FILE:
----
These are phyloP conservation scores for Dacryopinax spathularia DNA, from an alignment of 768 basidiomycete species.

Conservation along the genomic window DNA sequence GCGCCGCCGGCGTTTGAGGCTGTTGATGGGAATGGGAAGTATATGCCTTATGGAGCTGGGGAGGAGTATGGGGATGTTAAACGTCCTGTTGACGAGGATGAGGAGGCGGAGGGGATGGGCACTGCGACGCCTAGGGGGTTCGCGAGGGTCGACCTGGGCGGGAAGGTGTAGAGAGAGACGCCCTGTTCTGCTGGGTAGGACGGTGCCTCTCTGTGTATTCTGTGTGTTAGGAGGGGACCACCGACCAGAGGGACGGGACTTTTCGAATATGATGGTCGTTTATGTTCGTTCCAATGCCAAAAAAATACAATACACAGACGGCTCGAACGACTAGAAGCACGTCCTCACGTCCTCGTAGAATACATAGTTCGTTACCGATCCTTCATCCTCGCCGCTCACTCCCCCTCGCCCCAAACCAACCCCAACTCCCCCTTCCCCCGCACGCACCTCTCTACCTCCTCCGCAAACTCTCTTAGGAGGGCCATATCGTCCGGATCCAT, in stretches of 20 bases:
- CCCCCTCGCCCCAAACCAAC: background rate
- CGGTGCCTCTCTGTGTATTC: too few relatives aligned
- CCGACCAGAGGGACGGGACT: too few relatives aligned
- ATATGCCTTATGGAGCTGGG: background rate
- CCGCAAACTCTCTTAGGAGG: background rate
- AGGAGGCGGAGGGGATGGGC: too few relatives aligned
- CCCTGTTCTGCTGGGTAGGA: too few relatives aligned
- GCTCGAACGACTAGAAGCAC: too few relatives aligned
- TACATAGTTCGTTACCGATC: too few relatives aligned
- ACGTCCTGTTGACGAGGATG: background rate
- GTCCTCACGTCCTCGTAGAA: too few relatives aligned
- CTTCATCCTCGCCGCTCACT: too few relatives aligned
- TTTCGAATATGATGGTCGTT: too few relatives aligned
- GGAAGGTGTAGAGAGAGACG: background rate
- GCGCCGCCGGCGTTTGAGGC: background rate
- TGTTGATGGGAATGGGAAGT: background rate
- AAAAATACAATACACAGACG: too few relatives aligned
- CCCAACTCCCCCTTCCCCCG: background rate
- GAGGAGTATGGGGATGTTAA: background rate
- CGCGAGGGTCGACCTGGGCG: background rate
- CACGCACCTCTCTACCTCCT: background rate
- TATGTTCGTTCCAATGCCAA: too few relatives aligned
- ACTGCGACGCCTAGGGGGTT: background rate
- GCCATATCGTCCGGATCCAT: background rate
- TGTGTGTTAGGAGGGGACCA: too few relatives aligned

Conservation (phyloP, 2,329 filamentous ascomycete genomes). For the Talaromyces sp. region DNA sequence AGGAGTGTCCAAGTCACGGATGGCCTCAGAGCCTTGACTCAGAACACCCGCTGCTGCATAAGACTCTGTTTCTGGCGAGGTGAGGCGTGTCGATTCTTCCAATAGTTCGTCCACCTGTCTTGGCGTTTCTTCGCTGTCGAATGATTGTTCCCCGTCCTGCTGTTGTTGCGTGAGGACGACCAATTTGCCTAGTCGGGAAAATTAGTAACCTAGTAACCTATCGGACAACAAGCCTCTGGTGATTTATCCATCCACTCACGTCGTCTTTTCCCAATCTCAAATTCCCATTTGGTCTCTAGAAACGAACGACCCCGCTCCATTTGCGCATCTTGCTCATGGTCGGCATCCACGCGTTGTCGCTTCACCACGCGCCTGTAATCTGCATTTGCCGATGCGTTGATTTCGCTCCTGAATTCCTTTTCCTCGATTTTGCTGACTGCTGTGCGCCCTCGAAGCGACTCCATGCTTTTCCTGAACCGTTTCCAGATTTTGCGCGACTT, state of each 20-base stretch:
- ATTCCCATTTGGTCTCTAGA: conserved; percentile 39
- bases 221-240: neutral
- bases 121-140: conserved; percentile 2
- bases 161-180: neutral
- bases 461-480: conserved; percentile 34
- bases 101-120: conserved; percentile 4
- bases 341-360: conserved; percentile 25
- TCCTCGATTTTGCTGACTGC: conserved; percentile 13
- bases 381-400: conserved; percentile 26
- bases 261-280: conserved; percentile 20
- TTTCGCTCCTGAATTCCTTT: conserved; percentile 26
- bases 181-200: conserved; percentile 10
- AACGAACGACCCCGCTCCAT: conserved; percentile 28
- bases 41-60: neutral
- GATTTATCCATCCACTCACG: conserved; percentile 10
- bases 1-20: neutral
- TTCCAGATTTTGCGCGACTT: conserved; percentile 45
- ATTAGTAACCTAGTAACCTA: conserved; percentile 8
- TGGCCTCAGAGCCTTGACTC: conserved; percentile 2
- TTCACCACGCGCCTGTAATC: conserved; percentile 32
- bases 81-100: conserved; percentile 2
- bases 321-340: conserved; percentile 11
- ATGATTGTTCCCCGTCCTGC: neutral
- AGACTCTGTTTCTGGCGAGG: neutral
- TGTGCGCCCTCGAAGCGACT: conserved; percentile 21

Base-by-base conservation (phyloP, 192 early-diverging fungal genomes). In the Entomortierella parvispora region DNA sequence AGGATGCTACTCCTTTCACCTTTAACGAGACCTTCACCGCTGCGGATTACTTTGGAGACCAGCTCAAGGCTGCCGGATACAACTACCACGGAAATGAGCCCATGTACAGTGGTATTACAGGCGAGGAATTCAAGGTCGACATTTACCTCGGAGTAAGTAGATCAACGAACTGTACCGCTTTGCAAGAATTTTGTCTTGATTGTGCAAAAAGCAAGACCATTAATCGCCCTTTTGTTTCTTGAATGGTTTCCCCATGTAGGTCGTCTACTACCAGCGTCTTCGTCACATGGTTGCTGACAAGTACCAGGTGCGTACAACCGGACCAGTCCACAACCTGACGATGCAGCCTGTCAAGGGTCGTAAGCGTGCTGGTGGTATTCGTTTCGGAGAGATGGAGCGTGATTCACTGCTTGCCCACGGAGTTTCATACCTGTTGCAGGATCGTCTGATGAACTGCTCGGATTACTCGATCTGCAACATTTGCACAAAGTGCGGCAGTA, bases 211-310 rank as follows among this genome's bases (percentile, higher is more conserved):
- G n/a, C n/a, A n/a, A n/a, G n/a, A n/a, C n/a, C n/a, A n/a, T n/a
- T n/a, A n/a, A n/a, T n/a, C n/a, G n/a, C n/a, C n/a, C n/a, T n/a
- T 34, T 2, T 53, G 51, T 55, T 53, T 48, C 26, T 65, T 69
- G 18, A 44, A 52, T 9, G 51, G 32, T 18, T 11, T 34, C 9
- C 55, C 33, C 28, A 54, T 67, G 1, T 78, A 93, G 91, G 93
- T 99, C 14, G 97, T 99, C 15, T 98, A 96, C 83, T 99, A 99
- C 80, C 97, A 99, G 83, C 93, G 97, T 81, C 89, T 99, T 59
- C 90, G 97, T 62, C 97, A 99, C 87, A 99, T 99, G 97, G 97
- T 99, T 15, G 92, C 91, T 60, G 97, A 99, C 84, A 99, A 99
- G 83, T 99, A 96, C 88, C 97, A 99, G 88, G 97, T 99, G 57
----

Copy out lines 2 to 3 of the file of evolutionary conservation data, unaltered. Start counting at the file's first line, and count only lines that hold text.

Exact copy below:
Conservation along the genomic window DNA sequence GCGCCGCCGGCGTTTGAGGCTGTTGATGGGAATGGGAAGTATATGCCTTATGGAGCTGGGGAGGAGTATGGGGATGTTAAACGTCCTGTTGACGAGGATGAGGAGGCGGAGGGGATGGGCACTGCGACGCCTAGGGGGTTCGCGAGGGTCGACCTGGGCGGGAAGGTGTAGAGAGAGACGCCCTGTTCTGCTGGGTAGGACGGTGCCTCTCTGTGTATTCTGTGTGTTAGGAGGGGACCACCGACCAGAGGGACGGGACTTTTCGAATATGATGGTCGTTTATGTTCGTTCCAATGCCAAAAAAATACAATACACAGACGGCTCGAACGACTAGAAGCACGTCCTCACGTCCTCGTAGAATACATAGTTCGTTACCGATCCTTCATCCTCGCCGCTCACTCCCCCTCGCCCCAAACCAACCCCAACTCCCCCTTCCCCCGCACGCACCTCTCTACCTCCTCCGCAAACTCTCTTAGGAGGGCCATATCGTCCGGATCCAT, in stretches of 20 bases:
- CCCCCTCGCCCCAAACCAAC: background rate